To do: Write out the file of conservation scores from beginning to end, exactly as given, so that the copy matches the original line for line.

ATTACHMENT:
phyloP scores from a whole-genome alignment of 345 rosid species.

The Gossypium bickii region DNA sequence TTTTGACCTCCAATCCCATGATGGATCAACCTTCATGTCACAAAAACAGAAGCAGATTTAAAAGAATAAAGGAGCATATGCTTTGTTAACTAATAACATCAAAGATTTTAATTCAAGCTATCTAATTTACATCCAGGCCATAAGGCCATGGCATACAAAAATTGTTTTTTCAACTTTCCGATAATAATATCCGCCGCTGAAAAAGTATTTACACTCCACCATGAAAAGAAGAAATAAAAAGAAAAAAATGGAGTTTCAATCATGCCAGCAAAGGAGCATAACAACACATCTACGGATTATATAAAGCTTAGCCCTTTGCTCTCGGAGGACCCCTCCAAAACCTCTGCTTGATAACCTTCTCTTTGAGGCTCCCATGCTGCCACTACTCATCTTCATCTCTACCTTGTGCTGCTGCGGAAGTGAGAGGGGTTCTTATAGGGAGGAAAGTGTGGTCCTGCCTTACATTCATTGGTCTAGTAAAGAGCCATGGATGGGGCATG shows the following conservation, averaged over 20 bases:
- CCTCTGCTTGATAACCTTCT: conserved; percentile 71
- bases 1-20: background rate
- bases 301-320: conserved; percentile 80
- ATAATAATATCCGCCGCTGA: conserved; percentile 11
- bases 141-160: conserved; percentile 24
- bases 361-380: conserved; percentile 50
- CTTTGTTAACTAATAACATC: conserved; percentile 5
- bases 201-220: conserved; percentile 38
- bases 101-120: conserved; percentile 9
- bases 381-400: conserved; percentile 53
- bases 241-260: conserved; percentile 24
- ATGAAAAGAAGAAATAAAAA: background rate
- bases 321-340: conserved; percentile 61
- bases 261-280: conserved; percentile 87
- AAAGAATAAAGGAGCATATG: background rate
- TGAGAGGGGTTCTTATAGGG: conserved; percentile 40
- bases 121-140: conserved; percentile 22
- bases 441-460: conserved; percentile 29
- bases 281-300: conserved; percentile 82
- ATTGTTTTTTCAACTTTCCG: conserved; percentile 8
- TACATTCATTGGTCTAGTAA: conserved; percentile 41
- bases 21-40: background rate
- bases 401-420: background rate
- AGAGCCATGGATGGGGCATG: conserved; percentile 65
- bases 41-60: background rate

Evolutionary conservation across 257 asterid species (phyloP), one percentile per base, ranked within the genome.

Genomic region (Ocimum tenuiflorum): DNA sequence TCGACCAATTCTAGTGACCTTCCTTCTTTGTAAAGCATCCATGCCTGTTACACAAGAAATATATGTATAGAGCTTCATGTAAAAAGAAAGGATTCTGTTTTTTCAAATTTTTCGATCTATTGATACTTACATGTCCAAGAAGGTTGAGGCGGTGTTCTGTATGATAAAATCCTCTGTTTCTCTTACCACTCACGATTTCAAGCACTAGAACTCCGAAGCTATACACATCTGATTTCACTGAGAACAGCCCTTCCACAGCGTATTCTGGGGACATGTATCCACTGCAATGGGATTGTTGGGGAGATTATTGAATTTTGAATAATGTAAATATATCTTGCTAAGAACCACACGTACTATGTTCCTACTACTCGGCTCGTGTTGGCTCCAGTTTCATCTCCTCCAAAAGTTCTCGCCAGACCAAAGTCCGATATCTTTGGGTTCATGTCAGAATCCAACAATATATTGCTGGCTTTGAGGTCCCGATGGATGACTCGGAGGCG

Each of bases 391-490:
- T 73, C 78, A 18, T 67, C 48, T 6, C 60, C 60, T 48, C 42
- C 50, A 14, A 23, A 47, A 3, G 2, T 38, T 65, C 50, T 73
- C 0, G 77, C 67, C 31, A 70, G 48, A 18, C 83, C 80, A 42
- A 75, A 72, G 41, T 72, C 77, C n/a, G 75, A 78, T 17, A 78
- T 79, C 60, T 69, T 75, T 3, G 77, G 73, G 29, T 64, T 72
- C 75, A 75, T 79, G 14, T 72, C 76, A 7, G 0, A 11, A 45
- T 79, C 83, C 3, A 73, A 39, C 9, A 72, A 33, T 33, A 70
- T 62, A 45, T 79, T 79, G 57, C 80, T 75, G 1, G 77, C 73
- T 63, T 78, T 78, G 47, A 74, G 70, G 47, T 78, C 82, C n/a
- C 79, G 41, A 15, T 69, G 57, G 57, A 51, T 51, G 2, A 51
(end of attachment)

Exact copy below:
phyloP scores from a whole-genome alignment of 345 rosid species.

The Gossypium bickii region DNA sequence TTTTGACCTCCAATCCCATGATGGATCAACCTTCATGTCACAAAAACAGAAGCAGATTTAAAAGAATAAAGGAGCATATGCTTTGTTAACTAATAACATCAAAGATTTTAATTCAAGCTATCTAATTTACATCCAGGCCATAAGGCCATGGCATACAAAAATTGTTTTTTCAACTTTCCGATAATAATATCCGCCGCTGAAAAAGTATTTACACTCCACCATGAAAAGAAGAAATAAAAAGAAAAAAATGGAGTTTCAATCATGCCAGCAAAGGAGCATAACAACACATCTACGGATTATATAAAGCTTAGCCCTTTGCTCTCGGAGGACCCCTCCAAAACCTCTGCTTGATAACCTTCTCTTTGAGGCTCCCATGCTGCCACTACTCATCTTCATCTCTACCTTGTGCTGCTGCGGAAGTGAGAGGGGTTCTTATAGGGAGGAAAGTGTGGTCCTGCCTTACATTCATTGGTCTAGTAAAGAGCCATGGATGGGGCATG shows the following conservation, averaged over 20 bases:
- CCTCTGCTTGATAACCTTCT: conserved; percentile 71
- bases 1-20: background rate
- bases 301-320: conserved; percentile 80
- ATAATAATATCCGCCGCTGA: conserved; percentile 11
- bases 141-160: conserved; percentile 24
- bases 361-380: conserved; percentile 50
- CTTTGTTAACTAATAACATC: conserved; percentile 5
- bases 201-220: conserved; percentile 38
- bases 101-120: conserved; percentile 9
- bases 381-400: conserved; percentile 53
- bases 241-260: conserved; percentile 24
- ATGAAAAGAAGAAATAAAAA: background rate
- bases 321-340: conserved; percentile 61
- bases 261-280: conserved; percentile 87
- AAAGAATAAAGGAGCATATG: background rate
- TGAGAGGGGTTCTTATAGGG: conserved; percentile 40
- bases 121-140: conserved; percentile 22
- bases 441-460: conserved; percentile 29
- bases 281-300: conserved; percentile 82
- ATTGTTTTTTCAACTTTCCG: conserved; percentile 8
- TACATTCATTGGTCTAGTAA: conserved; percentile 41
- bases 21-40: background rate
- bases 401-420: background rate
- AGAGCCATGGATGGGGCATG: conserved; percentile 65
- bases 41-60: background rate

Evolutionary conservation across 257 asterid species (phyloP), one percentile per base, ranked within the genome.

Genomic region (Ocimum tenuiflorum): DNA sequence TCGACCAATTCTAGTGACCTTCCTTCTTTGTAAAGCATCCATGCCTGTTACACAAGAAATATATGTATAGAGCTTCATGTAAAAAGAAAGGATTCTGTTTTTTCAAATTTTTCGATCTATTGATACTTACATGTCCAAGAAGGTTGAGGCGGTGTTCTGTATGATAAAATCCTCTGTTTCTCTTACCACTCACGATTTCAAGCACTAGAACTCCGAAGCTATACACATCTGATTTCACTGAGAACAGCCCTTCCACAGCGTATTCTGGGGACATGTATCCACTGCAATGGGATTGTTGGGGAGATTATTGAATTTTGAATAATGTAAATATATCTTGCTAAGAACCACACGTACTATGTTCCTACTACTCGGCTCGTGTTGGCTCCAGTTTCATCTCCTCCAAAAGTTCTCGCCAGACCAAAGTCCGATATCTTTGGGTTCATGTCAGAATCCAACAATATATTGCTGGCTTTGAGGTCCCGATGGATGACTCGGAGGCG

Each of bases 391-490:
- T 73, C 78, A 18, T 67, C 48, T 6, C 60, C 60, T 48, C 42
- C 50, A 14, A 23, A 47, A 3, G 2, T 38, T 65, C 50, T 73
- C 0, G 77, C 67, C 31, A 70, G 48, A 18, C 83, C 80, A 42
- A 75, A 72, G 41, T 72, C 77, C n/a, G 75, A 78, T 17, A 78
- T 79, C 60, T 69, T 75, T 3, G 77, G 73, G 29, T 64, T 72
- C 75, A 75, T 79, G 14, T 72, C 76, A 7, G 0, A 11, A 45
- T 79, C 83, C 3, A 73, A 39, C 9, A 72, A 33, T 33, A 70
- T 62, A 45, T 79, T 79, G 57, C 80, T 75, G 1, G 77, C 73
- T 63, T 78, T 78, G 47, A 74, G 70, G 47, T 78, C 82, C n/a
- C 79, G 41, A 15, T 69, G 57, G 57, A 51, T 51, G 2, A 51